National football ace Hariss Harun is settling down just fine in Spain.
Even before he has had an official training session with third-tier Spanish side CE L'Hospitalet - where he is on loan from Malaysian team Johor Darul Ta'zim - the 26-year-old midfielder has been embraced by the Catalan club's fans.
A group of supporters spotted him in the stands during L'Hospitalet's 1-0 win over Atletico Saguntino at their 6,700-seater Estadi La Feixa Llarga yesterday, and beckoned for him to meet them.
"There are two tiers of the stands, and I was upstairs so that I could have a better view," Hariss told The New Paper over the phone yesterday.
"A group of fans saw me and called out my name, and asked me to go down.
"They shook hands and took pictures with me, and asked me if I would play next week... They seemed very excited.
"At half-time, the club's media team interviewed me about how I'm settling here, too."
Hariss has not trained with his new teammates yet.
Since his arrival on Thursday, he has been doing work in the gym to keep himself fit, as the team prepared for yesterday's game.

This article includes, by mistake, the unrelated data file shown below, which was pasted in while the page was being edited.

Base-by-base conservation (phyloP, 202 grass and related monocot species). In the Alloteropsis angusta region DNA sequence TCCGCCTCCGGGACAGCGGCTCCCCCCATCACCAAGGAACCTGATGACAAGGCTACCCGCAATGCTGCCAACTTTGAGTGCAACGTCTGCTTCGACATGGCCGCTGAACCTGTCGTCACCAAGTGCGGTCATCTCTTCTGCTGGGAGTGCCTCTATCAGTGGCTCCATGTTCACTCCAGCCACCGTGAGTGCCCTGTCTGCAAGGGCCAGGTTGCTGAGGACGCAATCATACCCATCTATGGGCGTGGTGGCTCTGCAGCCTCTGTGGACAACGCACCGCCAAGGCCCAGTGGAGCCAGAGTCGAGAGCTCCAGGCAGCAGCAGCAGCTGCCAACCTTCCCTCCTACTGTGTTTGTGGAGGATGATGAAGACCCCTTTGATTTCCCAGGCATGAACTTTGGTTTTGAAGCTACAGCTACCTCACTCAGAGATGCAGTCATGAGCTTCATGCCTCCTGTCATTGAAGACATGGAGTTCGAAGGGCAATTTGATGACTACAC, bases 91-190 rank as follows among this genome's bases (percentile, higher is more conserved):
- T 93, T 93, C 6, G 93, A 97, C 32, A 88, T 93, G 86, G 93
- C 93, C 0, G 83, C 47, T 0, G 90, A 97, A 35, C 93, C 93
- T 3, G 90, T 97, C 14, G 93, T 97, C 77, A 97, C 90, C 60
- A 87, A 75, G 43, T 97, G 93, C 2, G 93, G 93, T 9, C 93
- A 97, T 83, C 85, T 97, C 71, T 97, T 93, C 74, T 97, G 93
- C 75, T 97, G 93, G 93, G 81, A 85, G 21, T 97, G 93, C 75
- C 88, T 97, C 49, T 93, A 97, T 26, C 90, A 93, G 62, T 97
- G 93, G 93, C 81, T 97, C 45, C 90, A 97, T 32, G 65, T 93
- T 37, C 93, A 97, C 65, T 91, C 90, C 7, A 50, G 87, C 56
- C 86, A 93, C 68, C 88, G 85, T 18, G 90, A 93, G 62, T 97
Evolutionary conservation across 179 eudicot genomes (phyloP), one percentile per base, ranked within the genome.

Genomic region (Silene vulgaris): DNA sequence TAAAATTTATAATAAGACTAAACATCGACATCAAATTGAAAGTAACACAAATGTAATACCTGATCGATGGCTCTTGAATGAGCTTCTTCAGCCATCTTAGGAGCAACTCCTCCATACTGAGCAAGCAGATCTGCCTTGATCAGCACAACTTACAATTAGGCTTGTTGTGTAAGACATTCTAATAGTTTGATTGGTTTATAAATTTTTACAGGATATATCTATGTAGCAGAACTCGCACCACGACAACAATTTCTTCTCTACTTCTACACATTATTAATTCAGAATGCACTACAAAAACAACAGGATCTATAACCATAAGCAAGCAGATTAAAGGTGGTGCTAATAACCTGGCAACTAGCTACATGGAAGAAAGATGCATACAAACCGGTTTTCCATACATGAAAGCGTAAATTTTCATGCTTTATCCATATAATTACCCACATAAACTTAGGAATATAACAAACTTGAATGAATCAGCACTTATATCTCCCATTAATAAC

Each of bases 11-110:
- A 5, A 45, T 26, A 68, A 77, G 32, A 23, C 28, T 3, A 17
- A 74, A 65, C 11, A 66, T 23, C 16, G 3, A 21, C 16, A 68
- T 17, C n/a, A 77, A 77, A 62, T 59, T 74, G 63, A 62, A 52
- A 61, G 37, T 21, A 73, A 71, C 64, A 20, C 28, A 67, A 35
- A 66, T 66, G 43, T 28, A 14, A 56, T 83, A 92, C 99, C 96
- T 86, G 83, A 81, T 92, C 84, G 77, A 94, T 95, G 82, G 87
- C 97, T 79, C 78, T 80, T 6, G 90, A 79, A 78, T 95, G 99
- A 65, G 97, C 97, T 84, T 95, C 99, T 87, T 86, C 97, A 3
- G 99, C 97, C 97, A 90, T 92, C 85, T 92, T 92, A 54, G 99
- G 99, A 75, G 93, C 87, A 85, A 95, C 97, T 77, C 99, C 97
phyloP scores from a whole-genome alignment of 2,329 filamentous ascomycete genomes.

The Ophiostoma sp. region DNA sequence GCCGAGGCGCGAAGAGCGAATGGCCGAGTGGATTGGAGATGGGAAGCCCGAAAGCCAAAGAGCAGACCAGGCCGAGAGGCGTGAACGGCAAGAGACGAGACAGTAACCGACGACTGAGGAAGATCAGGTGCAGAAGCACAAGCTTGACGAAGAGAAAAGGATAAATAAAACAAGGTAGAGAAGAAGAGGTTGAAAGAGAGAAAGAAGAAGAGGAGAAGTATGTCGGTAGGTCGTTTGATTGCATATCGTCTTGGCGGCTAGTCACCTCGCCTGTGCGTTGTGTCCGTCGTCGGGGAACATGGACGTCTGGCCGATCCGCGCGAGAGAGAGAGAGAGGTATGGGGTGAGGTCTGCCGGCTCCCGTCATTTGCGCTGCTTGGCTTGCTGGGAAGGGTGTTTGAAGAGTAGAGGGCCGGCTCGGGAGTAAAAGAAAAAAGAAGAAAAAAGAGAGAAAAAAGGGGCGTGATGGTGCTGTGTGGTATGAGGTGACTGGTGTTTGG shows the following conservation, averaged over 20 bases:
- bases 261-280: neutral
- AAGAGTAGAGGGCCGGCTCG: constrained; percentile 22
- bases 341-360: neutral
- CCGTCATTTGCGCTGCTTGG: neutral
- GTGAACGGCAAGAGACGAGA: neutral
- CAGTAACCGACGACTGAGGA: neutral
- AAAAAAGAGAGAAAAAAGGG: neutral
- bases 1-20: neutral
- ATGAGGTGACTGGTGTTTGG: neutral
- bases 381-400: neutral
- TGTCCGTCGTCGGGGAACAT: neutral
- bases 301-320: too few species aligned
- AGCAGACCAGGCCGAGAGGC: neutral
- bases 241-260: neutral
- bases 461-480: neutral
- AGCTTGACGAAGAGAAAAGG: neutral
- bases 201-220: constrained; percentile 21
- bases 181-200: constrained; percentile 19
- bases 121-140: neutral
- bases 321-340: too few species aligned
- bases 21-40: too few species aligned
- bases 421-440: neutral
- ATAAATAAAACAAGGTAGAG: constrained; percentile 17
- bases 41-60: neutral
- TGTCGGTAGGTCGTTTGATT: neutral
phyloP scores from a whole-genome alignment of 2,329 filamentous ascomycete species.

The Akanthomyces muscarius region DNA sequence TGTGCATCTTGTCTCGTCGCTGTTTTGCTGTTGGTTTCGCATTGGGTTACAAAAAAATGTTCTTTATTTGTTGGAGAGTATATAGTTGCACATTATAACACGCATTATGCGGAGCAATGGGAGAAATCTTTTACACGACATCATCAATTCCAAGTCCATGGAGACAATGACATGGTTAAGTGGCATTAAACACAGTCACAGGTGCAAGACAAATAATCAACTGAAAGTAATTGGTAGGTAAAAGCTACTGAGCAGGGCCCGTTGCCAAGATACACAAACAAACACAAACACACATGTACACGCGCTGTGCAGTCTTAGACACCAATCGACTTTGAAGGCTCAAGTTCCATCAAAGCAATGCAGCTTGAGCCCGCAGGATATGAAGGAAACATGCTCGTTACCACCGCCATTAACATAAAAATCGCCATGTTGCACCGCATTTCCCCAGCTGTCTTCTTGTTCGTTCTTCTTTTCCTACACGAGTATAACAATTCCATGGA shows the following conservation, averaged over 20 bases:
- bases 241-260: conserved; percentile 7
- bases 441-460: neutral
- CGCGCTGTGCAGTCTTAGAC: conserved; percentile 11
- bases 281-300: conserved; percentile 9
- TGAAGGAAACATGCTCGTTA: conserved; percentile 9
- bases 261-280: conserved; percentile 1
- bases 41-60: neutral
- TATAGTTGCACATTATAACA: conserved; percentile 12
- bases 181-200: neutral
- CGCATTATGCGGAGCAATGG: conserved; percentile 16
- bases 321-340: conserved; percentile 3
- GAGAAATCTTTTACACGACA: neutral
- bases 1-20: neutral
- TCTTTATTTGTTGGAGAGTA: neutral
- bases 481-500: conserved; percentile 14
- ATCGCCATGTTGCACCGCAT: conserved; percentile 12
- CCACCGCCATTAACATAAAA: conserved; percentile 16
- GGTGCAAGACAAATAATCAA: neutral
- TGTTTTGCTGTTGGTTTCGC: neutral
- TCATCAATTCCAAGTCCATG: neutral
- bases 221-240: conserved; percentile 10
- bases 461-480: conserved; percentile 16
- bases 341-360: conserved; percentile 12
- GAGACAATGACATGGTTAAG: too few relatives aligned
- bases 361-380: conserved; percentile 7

He will have his first session with the team today.
Hariss is unsure if his work permit application will be approved before L'Hospitalet's next game on Sunday, with the team having to travel some 500km south to Alicante to take on Hercules.
But the midfielder is looking forward to getting his chance to strut his stuff in front of his new club's fans.
"The stadium was not full, but there was a good atmosphere," said Hariss, who has 71 caps for Singapore.
"Most of them are men, and they are very passionate. They were standing throughout the whole match, shouting and encouraging the team.
"It was as though they wanted to jump onto the pitch to help the team themselves!
"The level of play is not too bad either. It's quite physical, and L'Hospitalet play some decent football... I think it'll be good for me."
Since he has had some downtime over the past four days, Hariss has scoured Catalonia in search of halal eating places.
In addition to Turkish and Indian cuisines, he also found a Malaysian restaurant which sells fare such as keropok ubi kayu (cassava crackers), bubor cha cha (a Nonya dessert) and fried rice.
While food does not seem to be a problem for Hariss, language is still a stumbling block.
"I can understand a few words but, once the locals start talking, I cannot follow at all," he said with a chuckle.
"I had an encounter the other day with a parking attendant who could not speak English, and I had to take out my phone and use a translation app to communicate with him.
"It's still early days... but I'm doing okay and I hope I can do well in training tomorrow as well."
This article was first published on February 27, 2017.
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